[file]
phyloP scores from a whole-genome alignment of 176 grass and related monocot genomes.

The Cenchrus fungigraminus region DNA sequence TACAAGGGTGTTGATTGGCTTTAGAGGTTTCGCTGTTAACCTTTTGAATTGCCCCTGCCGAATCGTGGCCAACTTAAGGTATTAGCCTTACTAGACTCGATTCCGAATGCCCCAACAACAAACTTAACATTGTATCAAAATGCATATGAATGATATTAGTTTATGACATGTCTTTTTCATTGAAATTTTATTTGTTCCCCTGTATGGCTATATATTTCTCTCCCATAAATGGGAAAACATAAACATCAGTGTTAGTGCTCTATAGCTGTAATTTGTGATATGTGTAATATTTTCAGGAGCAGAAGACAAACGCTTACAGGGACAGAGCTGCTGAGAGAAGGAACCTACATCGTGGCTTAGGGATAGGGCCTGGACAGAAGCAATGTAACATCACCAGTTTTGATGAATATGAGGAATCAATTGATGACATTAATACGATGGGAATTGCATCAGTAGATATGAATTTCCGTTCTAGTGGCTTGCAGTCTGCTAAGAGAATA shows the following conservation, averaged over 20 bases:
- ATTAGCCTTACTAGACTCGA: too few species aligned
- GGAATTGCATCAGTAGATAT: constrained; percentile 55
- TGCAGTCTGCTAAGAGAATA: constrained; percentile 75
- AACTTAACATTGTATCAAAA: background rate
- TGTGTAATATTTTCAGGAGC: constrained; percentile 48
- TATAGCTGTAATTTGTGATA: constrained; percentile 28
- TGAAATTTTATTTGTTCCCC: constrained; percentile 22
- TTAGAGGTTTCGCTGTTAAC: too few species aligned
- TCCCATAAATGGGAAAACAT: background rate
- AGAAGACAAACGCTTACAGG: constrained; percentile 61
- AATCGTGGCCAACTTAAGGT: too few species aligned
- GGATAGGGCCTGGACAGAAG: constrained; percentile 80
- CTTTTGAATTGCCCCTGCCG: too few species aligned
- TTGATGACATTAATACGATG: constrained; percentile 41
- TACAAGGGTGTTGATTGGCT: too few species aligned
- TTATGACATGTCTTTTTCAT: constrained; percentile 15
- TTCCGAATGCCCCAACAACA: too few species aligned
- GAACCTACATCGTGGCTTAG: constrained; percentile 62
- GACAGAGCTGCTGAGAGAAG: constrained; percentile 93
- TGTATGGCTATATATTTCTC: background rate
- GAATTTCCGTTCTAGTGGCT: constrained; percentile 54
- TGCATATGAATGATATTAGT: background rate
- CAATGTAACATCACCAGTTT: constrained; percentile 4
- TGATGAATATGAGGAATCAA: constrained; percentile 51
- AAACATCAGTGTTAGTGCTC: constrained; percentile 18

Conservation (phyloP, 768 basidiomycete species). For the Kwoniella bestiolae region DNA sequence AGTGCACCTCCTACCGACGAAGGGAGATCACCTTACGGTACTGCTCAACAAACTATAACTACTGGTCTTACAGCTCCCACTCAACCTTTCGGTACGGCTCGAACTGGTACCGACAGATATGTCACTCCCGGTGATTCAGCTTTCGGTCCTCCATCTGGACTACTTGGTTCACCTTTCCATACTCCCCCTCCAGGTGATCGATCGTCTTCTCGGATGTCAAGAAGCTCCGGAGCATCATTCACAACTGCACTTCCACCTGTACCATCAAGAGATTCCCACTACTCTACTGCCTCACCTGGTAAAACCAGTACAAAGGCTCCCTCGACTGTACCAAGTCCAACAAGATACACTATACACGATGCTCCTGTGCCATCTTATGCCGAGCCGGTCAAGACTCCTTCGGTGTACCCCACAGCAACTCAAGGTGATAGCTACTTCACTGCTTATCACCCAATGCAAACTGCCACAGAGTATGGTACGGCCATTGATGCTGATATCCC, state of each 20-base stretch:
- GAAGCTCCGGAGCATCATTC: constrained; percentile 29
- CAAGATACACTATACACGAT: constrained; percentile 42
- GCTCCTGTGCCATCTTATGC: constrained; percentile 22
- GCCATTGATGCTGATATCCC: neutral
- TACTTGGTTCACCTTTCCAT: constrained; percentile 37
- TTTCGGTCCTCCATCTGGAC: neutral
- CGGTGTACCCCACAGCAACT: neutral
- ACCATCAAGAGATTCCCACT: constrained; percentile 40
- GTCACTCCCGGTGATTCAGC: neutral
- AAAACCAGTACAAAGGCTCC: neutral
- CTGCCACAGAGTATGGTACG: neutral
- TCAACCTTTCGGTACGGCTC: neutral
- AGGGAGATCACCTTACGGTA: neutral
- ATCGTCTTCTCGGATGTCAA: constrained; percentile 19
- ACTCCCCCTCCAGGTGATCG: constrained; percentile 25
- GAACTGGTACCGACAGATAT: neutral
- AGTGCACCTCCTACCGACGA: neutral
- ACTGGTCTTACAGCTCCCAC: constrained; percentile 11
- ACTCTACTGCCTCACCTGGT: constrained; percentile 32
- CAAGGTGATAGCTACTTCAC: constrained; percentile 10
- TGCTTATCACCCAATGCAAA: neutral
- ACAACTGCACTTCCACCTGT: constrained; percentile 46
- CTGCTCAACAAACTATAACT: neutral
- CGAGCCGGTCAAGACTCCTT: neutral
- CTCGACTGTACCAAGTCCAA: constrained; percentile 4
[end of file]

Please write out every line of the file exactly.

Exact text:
phyloP scores from a whole-genome alignment of 176 grass and related monocot genomes.

The Cenchrus fungigraminus region DNA sequence TACAAGGGTGTTGATTGGCTTTAGAGGTTTCGCTGTTAACCTTTTGAATTGCCCCTGCCGAATCGTGGCCAACTTAAGGTATTAGCCTTACTAGACTCGATTCCGAATGCCCCAACAACAAACTTAACATTGTATCAAAATGCATATGAATGATATTAGTTTATGACATGTCTTTTTCATTGAAATTTTATTTGTTCCCCTGTATGGCTATATATTTCTCTCCCATAAATGGGAAAACATAAACATCAGTGTTAGTGCTCTATAGCTGTAATTTGTGATATGTGTAATATTTTCAGGAGCAGAAGACAAACGCTTACAGGGACAGAGCTGCTGAGAGAAGGAACCTACATCGTGGCTTAGGGATAGGGCCTGGACAGAAGCAATGTAACATCACCAGTTTTGATGAATATGAGGAATCAATTGATGACATTAATACGATGGGAATTGCATCAGTAGATATGAATTTCCGTTCTAGTGGCTTGCAGTCTGCTAAGAGAATA shows the following conservation, averaged over 20 bases:
- ATTAGCCTTACTAGACTCGA: too few species aligned
- GGAATTGCATCAGTAGATAT: constrained; percentile 55
- TGCAGTCTGCTAAGAGAATA: constrained; percentile 75
- AACTTAACATTGTATCAAAA: background rate
- TGTGTAATATTTTCAGGAGC: constrained; percentile 48
- TATAGCTGTAATTTGTGATA: constrained; percentile 28
- TGAAATTTTATTTGTTCCCC: constrained; percentile 22
- TTAGAGGTTTCGCTGTTAAC: too few species aligned
- TCCCATAAATGGGAAAACAT: background rate
- AGAAGACAAACGCTTACAGG: constrained; percentile 61
- AATCGTGGCCAACTTAAGGT: too few species aligned
- GGATAGGGCCTGGACAGAAG: constrained; percentile 80
- CTTTTGAATTGCCCCTGCCG: too few species aligned
- TTGATGACATTAATACGATG: constrained; percentile 41
- TACAAGGGTGTTGATTGGCT: too few species aligned
- TTATGACATGTCTTTTTCAT: constrained; percentile 15
- TTCCGAATGCCCCAACAACA: too few species aligned
- GAACCTACATCGTGGCTTAG: constrained; percentile 62
- GACAGAGCTGCTGAGAGAAG: constrained; percentile 93
- TGTATGGCTATATATTTCTC: background rate
- GAATTTCCGTTCTAGTGGCT: constrained; percentile 54
- TGCATATGAATGATATTAGT: background rate
- CAATGTAACATCACCAGTTT: constrained; percentile 4
- TGATGAATATGAGGAATCAA: constrained; percentile 51
- AAACATCAGTGTTAGTGCTC: constrained; percentile 18

Conservation (phyloP, 768 basidiomycete species). For the Kwoniella bestiolae region DNA sequence AGTGCACCTCCTACCGACGAAGGGAGATCACCTTACGGTACTGCTCAACAAACTATAACTACTGGTCTTACAGCTCCCACTCAACCTTTCGGTACGGCTCGAACTGGTACCGACAGATATGTCACTCCCGGTGATTCAGCTTTCGGTCCTCCATCTGGACTACTTGGTTCACCTTTCCATACTCCCCCTCCAGGTGATCGATCGTCTTCTCGGATGTCAAGAAGCTCCGGAGCATCATTCACAACTGCACTTCCACCTGTACCATCAAGAGATTCCCACTACTCTACTGCCTCACCTGGTAAAACCAGTACAAAGGCTCCCTCGACTGTACCAAGTCCAACAAGATACACTATACACGATGCTCCTGTGCCATCTTATGCCGAGCCGGTCAAGACTCCTTCGGTGTACCCCACAGCAACTCAAGGTGATAGCTACTTCACTGCTTATCACCCAATGCAAACTGCCACAGAGTATGGTACGGCCATTGATGCTGATATCCC, state of each 20-base stretch:
- GAAGCTCCGGAGCATCATTC: constrained; percentile 29
- CAAGATACACTATACACGAT: constrained; percentile 42
- GCTCCTGTGCCATCTTATGC: constrained; percentile 22
- GCCATTGATGCTGATATCCC: neutral
- TACTTGGTTCACCTTTCCAT: constrained; percentile 37
- TTTCGGTCCTCCATCTGGAC: neutral
- CGGTGTACCCCACAGCAACT: neutral
- ACCATCAAGAGATTCCCACT: constrained; percentile 40
- GTCACTCCCGGTGATTCAGC: neutral
- AAAACCAGTACAAAGGCTCC: neutral
- CTGCCACAGAGTATGGTACG: neutral
- TCAACCTTTCGGTACGGCTC: neutral
- AGGGAGATCACCTTACGGTA: neutral
- ATCGTCTTCTCGGATGTCAA: constrained; percentile 19
- ACTCCCCCTCCAGGTGATCG: constrained; percentile 25
- GAACTGGTACCGACAGATAT: neutral
- AGTGCACCTCCTACCGACGA: neutral
- ACTGGTCTTACAGCTCCCAC: constrained; percentile 11
- ACTCTACTGCCTCACCTGGT: constrained; percentile 32
- CAAGGTGATAGCTACTTCAC: constrained; percentile 10
- TGCTTATCACCCAATGCAAA: neutral
- ACAACTGCACTTCCACCTGT: constrained; percentile 46
- CTGCTCAACAAACTATAACT: neutral
- CGAGCCGGTCAAGACTCCTT: neutral
- CTCGACTGTACCAAGTCCAA: constrained; percentile 4